Grief for the holidays. Not exactly a welcome gift, especially amid the excitement of children shucking off the paper and ribbon husk of toys under the tree. But it’s that empty chair, that missing stocking, the omitted present that amplifies that loathsome emotion and veils a gray pall over any attempt at unbridled joy.
For Nashville-based singer/songwriter Danielle Cormier, the empty chair belonged to her father whose death cast a shadow over her holidays. Her song “This Time Last Year” (pre-save it) evokes that bereaved emotion and makes it palpable and tangible… and his absence in the midst of the garland, ornaments, and candles can suck some of the joy out of what should be a festive season.
“One less stocking by the chimney / It’s clear that something’s missing,” she sings, accompanied by a lone piano, sounding like a plaintive Sarah Bareilles or a less-perky Vanessa Carlton. “I really love the fact that it is a piano ballad – the first one I have ever released,” she reveals. “It’s simple, giving the words a greater impact. It gives the song the feel of a traditional holiday song while the lyrics talk about how those traditions are gone.”
At the onset, Cormier intended to write a lighthearted standard issue Christmas tune, probably about sugar plums, presents and fluffy snow. “My friend and co-writer, Karlie Bartholomew, and I had decided to write a Christmas song together but hadn’t decided the subject matter yet,” she explains. The song however took a different shape when tragedy struck.
“We both suffered unexpected tragic losses; her grandfather passed away and then my father passed away shortly after,” she sighs sadly. “Then I knew what our Christmas song needed to be about.”
Instead of making the song too pointed and personal, Cormier and Bartholomew decided to open up the wounds and make them more universal. With not only their terrible losses circling around them, the current mortality numbers from the COVID-19 pandemic in the U.S. amplified the communal feeling of bereavement. In addition, though not as difficult or weighty, the effects of social distancing and travel restrictions cause even more depression and loneliness for individuals who won’t be present with loved ones for the holidays.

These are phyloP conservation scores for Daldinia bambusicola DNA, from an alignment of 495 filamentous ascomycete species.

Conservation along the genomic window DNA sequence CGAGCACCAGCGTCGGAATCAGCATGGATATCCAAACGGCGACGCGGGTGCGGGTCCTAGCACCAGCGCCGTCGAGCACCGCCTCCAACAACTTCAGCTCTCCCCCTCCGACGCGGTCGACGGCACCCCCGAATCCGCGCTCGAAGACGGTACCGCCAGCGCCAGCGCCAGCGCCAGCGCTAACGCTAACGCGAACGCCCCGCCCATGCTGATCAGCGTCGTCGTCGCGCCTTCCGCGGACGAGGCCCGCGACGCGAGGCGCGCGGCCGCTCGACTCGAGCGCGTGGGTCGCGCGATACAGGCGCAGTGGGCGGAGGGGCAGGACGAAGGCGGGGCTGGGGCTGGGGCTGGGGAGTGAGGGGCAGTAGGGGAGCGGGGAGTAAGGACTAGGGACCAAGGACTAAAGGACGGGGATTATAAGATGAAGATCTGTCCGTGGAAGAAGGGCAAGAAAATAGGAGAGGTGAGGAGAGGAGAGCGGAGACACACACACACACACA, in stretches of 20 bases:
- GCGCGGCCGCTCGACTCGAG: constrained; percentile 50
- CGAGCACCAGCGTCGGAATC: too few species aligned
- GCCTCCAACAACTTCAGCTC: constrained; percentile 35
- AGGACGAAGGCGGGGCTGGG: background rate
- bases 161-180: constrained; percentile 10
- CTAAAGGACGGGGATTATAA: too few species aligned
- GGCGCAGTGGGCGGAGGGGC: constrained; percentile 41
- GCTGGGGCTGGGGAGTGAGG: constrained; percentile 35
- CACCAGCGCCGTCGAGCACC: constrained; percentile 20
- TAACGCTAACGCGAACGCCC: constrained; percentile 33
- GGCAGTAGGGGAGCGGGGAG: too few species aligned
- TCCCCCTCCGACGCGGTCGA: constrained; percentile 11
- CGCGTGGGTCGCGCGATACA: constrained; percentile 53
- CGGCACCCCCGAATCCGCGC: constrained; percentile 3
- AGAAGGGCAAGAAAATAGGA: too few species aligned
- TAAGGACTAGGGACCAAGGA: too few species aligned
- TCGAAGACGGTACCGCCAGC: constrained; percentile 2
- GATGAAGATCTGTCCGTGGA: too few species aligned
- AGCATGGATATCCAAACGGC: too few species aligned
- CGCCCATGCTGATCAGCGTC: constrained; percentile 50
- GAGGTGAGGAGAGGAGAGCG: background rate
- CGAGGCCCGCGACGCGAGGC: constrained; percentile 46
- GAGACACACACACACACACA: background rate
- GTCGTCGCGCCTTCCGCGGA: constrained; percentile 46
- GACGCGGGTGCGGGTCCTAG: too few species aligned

While “This Time Last Year” was written as an intimate reflection, it encompasses a larger and more universal tone. Cormier adds, “It’s a song about how different the holidays become after losing someone, which unfortunately, a lot of people will be able to relate to this year.”
At a mere 24 years of age, Cormier already has a wealth of experience in her back pocket. The daughter of a former Canadian harness horse racer and an actress/restaurateur, she followed her musical passion away from her sheltered North Carolina roots to the unbridled environments of New York City and Nashville where her connections yielded some eye-opening surprises (Peter Frampton played a guitar solo on one of her songs; she also played alongside country superstars Vince Gill and Trace Adkins). With an EP (Casino Sessions) and an album (Fire & Ice) in her rearview mirror, she’s hoping to reach even more people and convert them to fans. Perhaps, a sad Christmas song will do just that.
“I hope people will be able to find some comfort in [‘This Time Last Year’],” she replies, thinking that the tenor for holiday music in the coming weeks might gravitate toward melancholy. “Unfortunately with everything that has happened this year, a lot of people will be able to relate to this song. But even if you haven’t had this exact experience, we have all suffered a loss of some sort that this could ring true. It’s a sad holiday song, but sometimes we don’t want to listen to the happy ones.”